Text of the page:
The first known fossils of the rear-end of Tiktaalik roseae show that the first fish that crawled onto land to become land animals had a well-developed hind limb according to research published by Dr. Neil Shubin, Robert R. Bensley Distinguished Service Professor of Anatomy at the University of Chicago, and Dr. Edward Daeschler, Associate Curator of Vertebrate Zoology at the Academy of Natural Sciences of Drexel University, in the Jan. 13, 2014, issue of the journal Proceedings of the National Academy of Sciences.
Tiktaalik roseae is a transitional species between fish and the first legged animals that lived about 375 million years ago. The animal lived in freshwater and could reach lengths of nine feet. Tiktaalik roseae had gills, fins, and scales. The animal also had primitive lungs, a sturdy ribcage, and a movable neck.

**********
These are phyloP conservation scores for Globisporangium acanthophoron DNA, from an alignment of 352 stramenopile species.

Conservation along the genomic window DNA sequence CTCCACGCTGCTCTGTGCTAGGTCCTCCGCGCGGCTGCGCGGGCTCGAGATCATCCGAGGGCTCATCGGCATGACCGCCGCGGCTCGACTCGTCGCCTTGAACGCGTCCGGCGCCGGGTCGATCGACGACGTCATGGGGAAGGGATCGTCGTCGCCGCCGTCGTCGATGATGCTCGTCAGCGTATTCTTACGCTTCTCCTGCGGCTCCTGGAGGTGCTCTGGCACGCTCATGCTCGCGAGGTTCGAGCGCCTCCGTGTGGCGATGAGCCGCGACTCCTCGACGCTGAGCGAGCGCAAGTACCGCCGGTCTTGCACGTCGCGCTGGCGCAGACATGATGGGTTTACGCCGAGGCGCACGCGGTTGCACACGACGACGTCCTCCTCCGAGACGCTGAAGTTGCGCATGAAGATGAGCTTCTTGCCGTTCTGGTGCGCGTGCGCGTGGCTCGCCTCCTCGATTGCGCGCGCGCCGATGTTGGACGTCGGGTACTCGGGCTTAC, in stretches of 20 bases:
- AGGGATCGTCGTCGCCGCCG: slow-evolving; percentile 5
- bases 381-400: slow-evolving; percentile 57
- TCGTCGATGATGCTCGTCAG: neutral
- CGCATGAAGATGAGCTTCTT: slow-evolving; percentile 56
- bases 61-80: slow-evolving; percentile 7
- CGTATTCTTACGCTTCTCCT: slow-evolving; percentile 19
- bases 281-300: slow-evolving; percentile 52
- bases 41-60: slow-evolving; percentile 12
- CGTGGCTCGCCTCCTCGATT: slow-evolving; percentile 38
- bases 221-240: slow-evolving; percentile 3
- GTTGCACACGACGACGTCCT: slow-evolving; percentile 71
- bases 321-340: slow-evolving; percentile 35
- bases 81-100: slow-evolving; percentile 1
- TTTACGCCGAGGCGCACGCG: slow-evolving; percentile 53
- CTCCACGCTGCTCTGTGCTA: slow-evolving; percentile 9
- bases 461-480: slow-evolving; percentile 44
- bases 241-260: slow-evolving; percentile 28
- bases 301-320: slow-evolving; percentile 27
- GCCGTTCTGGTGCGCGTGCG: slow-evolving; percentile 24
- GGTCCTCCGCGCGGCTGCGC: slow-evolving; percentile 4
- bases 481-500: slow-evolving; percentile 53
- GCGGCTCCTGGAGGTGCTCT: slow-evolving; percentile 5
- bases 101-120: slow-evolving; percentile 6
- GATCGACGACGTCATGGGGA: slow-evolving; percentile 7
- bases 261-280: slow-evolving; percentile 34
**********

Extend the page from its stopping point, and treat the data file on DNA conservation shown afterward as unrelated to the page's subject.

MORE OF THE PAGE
Previously discovered specimens of Tiktaalik roseae have large front fins with well-developed shoulders and partial wrists. These features are thought to have allowed the animal to crawl.
The newly discovered rear halves of Tiktaalik roseae have a fully developed pelvic girdle with a hip socket that attached to long pelvic fins that were capable of supporting the fish on land.
The new discovery indicated that the first fish that crawled onto land most likely did so with four limbs. The previous theory that fish used only the front limbs to emerge onto land is not consistent with the new fossil evidence.